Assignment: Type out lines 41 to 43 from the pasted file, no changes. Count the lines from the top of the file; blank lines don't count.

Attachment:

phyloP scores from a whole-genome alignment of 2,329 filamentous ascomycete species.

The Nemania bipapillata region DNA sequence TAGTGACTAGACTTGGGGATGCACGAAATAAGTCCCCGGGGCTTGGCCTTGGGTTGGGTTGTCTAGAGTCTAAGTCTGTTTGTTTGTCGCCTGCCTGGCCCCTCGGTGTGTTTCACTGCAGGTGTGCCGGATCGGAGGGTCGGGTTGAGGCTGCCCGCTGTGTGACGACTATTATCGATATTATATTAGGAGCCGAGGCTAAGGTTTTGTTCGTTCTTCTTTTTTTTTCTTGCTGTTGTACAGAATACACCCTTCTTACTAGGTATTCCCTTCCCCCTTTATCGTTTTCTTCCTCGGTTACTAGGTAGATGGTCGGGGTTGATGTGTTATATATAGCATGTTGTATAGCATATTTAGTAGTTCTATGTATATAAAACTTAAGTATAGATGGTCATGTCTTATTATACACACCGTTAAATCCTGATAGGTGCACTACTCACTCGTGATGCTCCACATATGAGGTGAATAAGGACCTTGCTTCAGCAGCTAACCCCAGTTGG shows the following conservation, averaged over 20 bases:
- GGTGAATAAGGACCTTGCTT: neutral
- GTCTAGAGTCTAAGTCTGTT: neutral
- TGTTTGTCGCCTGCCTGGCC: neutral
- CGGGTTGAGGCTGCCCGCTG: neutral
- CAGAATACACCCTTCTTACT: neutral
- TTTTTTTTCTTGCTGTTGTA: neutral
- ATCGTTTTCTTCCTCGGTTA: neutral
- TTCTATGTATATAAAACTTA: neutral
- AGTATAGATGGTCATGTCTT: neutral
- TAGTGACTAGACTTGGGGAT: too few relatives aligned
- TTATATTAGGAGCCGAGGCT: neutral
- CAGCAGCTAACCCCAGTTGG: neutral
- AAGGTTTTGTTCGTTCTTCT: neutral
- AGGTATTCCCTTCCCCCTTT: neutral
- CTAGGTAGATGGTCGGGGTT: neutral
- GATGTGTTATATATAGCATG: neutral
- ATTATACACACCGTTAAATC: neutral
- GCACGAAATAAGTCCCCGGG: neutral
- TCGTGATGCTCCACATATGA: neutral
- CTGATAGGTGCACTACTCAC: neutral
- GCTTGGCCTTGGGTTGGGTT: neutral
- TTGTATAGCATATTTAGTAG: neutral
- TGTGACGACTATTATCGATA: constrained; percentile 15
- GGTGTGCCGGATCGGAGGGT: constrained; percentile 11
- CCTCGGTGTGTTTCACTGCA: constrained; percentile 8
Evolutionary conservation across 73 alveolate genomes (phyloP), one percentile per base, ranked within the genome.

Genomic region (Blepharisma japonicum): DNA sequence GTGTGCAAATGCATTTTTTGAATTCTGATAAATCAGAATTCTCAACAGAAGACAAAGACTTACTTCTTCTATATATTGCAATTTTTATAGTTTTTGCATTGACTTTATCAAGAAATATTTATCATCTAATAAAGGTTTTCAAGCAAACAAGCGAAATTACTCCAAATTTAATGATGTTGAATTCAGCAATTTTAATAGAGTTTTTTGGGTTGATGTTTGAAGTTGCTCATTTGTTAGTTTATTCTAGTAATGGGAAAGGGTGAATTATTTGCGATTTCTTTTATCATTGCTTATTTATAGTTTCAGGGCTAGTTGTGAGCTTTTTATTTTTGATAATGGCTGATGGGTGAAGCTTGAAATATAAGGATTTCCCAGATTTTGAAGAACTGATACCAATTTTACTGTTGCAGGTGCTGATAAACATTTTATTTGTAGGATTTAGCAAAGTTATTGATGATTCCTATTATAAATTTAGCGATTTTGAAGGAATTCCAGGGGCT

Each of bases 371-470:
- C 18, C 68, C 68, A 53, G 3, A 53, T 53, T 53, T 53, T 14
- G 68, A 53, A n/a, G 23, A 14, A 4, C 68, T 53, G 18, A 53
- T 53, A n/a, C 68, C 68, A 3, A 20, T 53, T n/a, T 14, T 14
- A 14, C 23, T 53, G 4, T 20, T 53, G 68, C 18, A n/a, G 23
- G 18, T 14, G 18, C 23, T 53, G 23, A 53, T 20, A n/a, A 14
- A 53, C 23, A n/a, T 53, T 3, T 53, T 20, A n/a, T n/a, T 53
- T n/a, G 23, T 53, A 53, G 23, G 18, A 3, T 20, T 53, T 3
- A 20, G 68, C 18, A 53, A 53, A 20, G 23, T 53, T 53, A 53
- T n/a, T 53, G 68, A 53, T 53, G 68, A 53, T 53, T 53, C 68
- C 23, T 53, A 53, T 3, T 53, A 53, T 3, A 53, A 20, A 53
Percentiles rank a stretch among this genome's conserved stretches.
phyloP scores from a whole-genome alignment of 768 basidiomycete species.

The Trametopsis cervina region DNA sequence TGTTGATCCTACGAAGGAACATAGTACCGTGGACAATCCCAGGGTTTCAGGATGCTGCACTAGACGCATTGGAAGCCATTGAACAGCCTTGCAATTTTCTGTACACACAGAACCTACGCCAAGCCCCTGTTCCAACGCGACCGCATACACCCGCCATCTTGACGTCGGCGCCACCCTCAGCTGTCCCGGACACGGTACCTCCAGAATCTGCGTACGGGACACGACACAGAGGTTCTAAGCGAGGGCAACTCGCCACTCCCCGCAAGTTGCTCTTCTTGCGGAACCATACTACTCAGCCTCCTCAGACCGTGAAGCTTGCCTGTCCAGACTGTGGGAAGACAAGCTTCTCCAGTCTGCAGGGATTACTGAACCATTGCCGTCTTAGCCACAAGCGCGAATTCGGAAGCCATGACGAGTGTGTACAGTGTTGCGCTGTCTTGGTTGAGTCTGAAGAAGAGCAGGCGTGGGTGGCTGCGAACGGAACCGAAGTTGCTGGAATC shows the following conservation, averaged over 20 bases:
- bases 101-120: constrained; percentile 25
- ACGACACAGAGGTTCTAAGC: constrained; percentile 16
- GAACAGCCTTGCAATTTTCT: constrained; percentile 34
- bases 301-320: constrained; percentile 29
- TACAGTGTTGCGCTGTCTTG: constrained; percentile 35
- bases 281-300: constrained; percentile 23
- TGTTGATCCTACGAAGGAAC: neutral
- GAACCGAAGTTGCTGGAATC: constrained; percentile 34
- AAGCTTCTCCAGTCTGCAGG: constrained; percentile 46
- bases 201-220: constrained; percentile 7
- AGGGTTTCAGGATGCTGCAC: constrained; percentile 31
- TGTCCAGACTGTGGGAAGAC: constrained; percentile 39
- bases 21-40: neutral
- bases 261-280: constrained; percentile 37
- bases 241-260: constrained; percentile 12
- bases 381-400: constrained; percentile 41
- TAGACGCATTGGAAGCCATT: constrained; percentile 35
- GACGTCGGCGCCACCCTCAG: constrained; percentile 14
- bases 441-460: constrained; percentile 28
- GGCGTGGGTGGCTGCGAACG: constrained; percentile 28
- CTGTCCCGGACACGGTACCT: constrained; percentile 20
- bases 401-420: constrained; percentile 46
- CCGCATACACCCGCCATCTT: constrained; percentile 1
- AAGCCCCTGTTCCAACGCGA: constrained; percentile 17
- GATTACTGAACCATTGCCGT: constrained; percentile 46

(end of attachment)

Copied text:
Percentiles rank a stretch among this genome's conserved stretches.
phyloP scores from a whole-genome alignment of 768 basidiomycete species.

The Trametopsis cervina region DNA sequence TGTTGATCCTACGAAGGAACATAGTACCGTGGACAATCCCAGGGTTTCAGGATGCTGCACTAGACGCATTGGAAGCCATTGAACAGCCTTGCAATTTTCTGTACACACAGAACCTACGCCAAGCCCCTGTTCCAACGCGACCGCATACACCCGCCATCTTGACGTCGGCGCCACCCTCAGCTGTCCCGGACACGGTACCTCCAGAATCTGCGTACGGGACACGACACAGAGGTTCTAAGCGAGGGCAACTCGCCACTCCCCGCAAGTTGCTCTTCTTGCGGAACCATACTACTCAGCCTCCTCAGACCGTGAAGCTTGCCTGTCCAGACTGTGGGAAGACAAGCTTCTCCAGTCTGCAGGGATTACTGAACCATTGCCGTCTTAGCCACAAGCGCGAATTCGGAAGCCATGACGAGTGTGTACAGTGTTGCGCTGTCTTGGTTGAGTCTGAAGAAGAGCAGGCGTGGGTGGCTGCGAACGGAACCGAAGTTGCTGGAATC shows the following conservation, averaged over 20 bases: